What policies and practices will increase our chances of successfully using this tool?

Make it easy for property owners who have high-quality rental properties to satisfy the requirements. The goal here is to hold negligent owners—those who fail to take care of their properties or rent to tenants with bad behavior—accountable, not to add significant costs or burdens to responsible owners of residential properties. Allowing owners to pay fees online helps make paying the annual fees less of a chore. Less-frequent inspections for owners of high-quality properties are very much appreciated as well. Having the capacity to complete inspections promptly upon request will ensure that owners can quickly lease to prospective tenants. In addition, a cap on total charges for owners who have multiple units may make sense, although in some locations smaller property owners have argued that a cap favors large landlords.

A low-cost method to enforce the registration requirement is also essential. New York City courts encourage owners to register by refusing to allow the eviction of tenants from unregistered rental properties. Minneapolis’s water company automatically checks whether a property is registered when a tenant calls to have a water bill put in his or her name. If the property is not registered, the owner must pay a $500 fine.(14) Other municipalities do not provide occupancy permits to unregistered properties.

Finally, a municipality must ensure that it can levy a lien against a property if the owner fails to pay penalties or if the municipality determines that it must take a corrective action and be reimbursed upon the sale of the property. Although courts have approved the concept of a residential registration fee, many jurisdictions include unique provisions that may be challenged in court. They include criminal penalties for repeat offenders, and mandatory liability insurance. Disruptive-tenant ordinances are not recommended, because they have been repeatedly challenged in the courts.(15)

What legal documents will we need?

  • Ordinance establishing the registration requirements
  • Registration forms
  • Searchable database
  • Fee schedule

Several examples of ordinances, forms, and fee schedules appear in the next paragraph. To ensure that the total fees collected do not exceed the program’s administrative costs, a municipality will also need to itemize the program’s budget.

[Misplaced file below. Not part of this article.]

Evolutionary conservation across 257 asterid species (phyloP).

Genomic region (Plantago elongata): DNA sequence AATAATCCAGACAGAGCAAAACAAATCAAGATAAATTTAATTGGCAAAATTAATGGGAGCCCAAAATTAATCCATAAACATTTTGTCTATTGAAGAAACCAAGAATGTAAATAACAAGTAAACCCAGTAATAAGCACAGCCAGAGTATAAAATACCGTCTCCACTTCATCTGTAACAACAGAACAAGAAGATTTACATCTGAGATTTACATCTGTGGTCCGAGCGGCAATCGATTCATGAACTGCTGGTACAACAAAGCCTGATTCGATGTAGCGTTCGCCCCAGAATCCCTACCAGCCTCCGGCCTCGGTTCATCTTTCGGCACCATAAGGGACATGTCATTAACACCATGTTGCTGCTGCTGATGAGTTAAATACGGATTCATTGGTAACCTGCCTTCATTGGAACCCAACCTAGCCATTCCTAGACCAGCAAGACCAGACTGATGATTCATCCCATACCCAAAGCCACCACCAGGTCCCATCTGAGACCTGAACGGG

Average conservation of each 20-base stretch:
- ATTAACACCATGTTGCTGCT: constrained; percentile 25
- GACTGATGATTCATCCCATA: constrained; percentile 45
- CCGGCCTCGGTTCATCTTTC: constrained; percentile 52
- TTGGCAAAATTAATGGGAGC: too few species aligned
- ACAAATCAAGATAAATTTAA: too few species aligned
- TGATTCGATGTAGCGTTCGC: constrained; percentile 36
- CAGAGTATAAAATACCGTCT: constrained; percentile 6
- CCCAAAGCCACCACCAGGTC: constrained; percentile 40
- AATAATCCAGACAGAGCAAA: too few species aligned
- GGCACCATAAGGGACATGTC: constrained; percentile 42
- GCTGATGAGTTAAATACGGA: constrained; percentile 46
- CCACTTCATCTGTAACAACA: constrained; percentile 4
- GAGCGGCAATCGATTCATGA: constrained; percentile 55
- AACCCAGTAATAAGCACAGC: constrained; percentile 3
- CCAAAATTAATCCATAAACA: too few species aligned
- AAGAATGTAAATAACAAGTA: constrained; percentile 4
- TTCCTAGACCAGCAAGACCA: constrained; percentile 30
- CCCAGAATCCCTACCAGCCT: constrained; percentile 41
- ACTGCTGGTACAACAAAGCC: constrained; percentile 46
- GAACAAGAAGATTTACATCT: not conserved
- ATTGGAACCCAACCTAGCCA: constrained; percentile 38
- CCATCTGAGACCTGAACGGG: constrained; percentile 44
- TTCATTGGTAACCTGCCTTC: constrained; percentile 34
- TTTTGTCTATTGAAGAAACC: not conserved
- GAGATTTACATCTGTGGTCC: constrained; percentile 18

Who is using the tool now?

Allentown’s ordinance was approved by Commonwealth Court in 2007, although we note that it is once again facing a court challenge. For other sample documents, go to the Housing Alliance Web site. Some ordinances contain “disruptive conduct” provisions along with rental licensing. A caveat to municipalities inclined to adopt those provisions is the court case Briggs v. Borough of Norristown et al, in which tenants were wrongly evicted after a domestic-violence incident in Norristown. It is summarized at https://www.aclu.org/womens-rights/briggs-v-borough-norristown-et-al. To avoid a legal challenge, an ordinance should have language that exempts victims of crime from the definition of “disruptive behavior.”

How can we combine this with other strategies?

The database created by registering rental properties can be very helpful in proactive code enforcement. Registration can also be an effective strategy for vacant and foreclosed properties.

Vacant-Property Registration: Requiring vacant-property owners to provide contact information for the owners or their local agents, pay an annual fee to cover costs of regular inspections and complaint response, and learn their responsibilities under the code and regulations

Nationally, hundreds of cities, counties, and boroughs have adopted vacant-property registration ordinances that require owners of vacant properties to register the properties with their respective municipalities and maintain the properties in accordance with local codes. The program is self-funding, but registration fees may not exceed the total cost to administer the program.